8 Sandel in my opinion does a good job at doing so: see e.g. 34f of Liberalism and the limits of justice (Cambridge: CUP, 1982). (Attempts to refute Sandel on this point, such as the well-known argument made by Simon Caney in his ‘Liberalism and Communitarianism: a misconceived debate’ (Political Studies XL (1992), 273–289) seem to me to fail badly. But again, it would take us too far afield in the present context to settle that question.) See also my “How ought we to think of our relationship to future generations?”, forthcoming.

9 A Theory of Justice (Oxford: Oxford University Press, 1971; italics added). Rawls has of course more recently qualified and partially-retracted the claim with which this quotation closes: see page 60 of his ‘The Domain of the Political and Overlapping Consensus’,New York University Law Review (May 1989), 64 (2): 233–255, and also n.7 on page 53 of his Political Liberalism (New York: Columbia, 1996 (1993); see also n.21 and n.23, below). I deal with the later Rawls below. But this localized partial-retraction in any case makes few odds with regard to the claim that I am making here about the basic problem with Rawls's method (at least, with his early method), a problem summed up beautifully in the following quote, from Paul Johnston, at page 71 of his Wittgenstein and moral philosophy (London: Routledge, 1989): “Rawls is caught between a recognition that reasons come to an end and a belief that reasonable moral argument must aspire toward proof and a Euclidean-type system.”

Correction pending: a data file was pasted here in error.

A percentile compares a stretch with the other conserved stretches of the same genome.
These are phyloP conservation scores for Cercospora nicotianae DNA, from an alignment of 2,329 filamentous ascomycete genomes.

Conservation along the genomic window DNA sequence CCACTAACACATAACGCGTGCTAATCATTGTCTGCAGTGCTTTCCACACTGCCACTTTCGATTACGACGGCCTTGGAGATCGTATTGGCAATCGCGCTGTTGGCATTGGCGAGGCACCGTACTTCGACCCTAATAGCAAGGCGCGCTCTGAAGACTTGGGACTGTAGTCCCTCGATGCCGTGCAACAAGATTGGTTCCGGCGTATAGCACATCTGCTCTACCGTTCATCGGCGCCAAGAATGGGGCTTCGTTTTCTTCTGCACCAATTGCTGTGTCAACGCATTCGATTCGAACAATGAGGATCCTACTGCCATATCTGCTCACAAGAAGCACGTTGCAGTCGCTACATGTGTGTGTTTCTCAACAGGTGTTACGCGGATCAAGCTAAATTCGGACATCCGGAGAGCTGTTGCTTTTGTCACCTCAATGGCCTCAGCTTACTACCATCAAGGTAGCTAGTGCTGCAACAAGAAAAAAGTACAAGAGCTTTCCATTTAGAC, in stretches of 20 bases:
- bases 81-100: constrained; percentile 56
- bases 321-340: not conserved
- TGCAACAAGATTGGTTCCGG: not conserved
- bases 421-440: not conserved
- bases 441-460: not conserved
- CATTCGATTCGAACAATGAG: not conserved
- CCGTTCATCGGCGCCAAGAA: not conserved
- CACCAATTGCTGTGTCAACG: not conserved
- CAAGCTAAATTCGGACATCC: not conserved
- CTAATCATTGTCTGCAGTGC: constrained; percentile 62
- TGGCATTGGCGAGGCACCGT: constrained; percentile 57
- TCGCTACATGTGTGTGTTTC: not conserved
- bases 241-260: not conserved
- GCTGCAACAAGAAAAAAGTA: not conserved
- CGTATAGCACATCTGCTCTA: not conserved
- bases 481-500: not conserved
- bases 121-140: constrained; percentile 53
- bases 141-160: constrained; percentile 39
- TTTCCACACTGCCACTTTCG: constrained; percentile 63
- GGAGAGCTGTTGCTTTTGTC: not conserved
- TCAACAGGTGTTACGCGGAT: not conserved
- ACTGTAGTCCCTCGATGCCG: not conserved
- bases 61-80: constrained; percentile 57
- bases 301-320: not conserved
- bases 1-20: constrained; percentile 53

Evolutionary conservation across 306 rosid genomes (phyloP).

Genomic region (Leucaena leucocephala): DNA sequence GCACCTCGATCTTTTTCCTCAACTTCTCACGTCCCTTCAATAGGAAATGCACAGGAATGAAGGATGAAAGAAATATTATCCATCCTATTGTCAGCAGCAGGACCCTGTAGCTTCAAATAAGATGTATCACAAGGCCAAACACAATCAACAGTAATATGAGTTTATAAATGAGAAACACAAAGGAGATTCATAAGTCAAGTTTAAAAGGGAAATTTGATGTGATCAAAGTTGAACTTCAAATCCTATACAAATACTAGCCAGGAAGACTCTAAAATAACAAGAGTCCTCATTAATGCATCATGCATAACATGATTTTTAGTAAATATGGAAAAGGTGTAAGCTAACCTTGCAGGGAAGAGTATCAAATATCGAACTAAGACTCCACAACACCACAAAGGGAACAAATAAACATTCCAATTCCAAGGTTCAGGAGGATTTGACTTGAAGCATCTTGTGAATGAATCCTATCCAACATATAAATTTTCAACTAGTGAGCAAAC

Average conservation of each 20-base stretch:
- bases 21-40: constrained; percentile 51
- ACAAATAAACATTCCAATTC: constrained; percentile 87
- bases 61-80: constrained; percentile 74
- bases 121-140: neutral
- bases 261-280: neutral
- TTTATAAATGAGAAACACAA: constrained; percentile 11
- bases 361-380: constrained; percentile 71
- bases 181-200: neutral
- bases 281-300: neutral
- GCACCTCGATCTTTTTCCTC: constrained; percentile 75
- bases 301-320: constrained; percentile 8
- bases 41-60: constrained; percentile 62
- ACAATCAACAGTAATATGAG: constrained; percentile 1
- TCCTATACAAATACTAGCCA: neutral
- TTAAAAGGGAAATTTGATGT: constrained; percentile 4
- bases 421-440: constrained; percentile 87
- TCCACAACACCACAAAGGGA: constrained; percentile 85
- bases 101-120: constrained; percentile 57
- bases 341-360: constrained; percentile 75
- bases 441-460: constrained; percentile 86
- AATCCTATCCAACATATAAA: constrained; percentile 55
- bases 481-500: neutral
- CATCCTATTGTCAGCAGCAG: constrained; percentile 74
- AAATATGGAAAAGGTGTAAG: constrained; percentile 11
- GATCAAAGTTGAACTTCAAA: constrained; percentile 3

10 Again, it might be objected against me here that the later Rawls has a less ‘rationalistic’ approach. This is true – see below for my response to the later Rawls in respect of the subject matter of this paper. However, we shouldn't in any case exaggerate the change between ‘early’ and ‘later’ Rawls: Rawls' Political Liberalism still fully endorses the original-position-style-approach (and the veil of ignorance; see e.g. 1:4), and only ‘clarifies’ that it is a “device of representation” (25).

11 M. Sandel, Liberalism and the limits of justice, (Cambridge University Press: Cambridge, 1998), 119.

Now, the following objection might here be made against me: Isn't there something good about the project of finding ‘a middle way’ between dogmatic poles, at least from a Wittgensteinian point of view? Doesn't John McDowell for example do something like this in his Mind and World (Cambridge, MA: Harvard, 1994), in seeking to ‘oscillate’ such as to find a way between empiricism and idealism? But there is all the difference in the world between seeking as Wittgensteinians (perhaps including McDowell) do to dissolve the nonsensical poles of most philosophical debates, and in that way find a way ‘between’ them, on the one hand, and merely seeking to compromise between them or find some (illusory, incoherent) middle ground between them, on the other. It is some version of the latter that Rawls appears to be doing; and that leaves him, I am claiming, falling badly between two stools.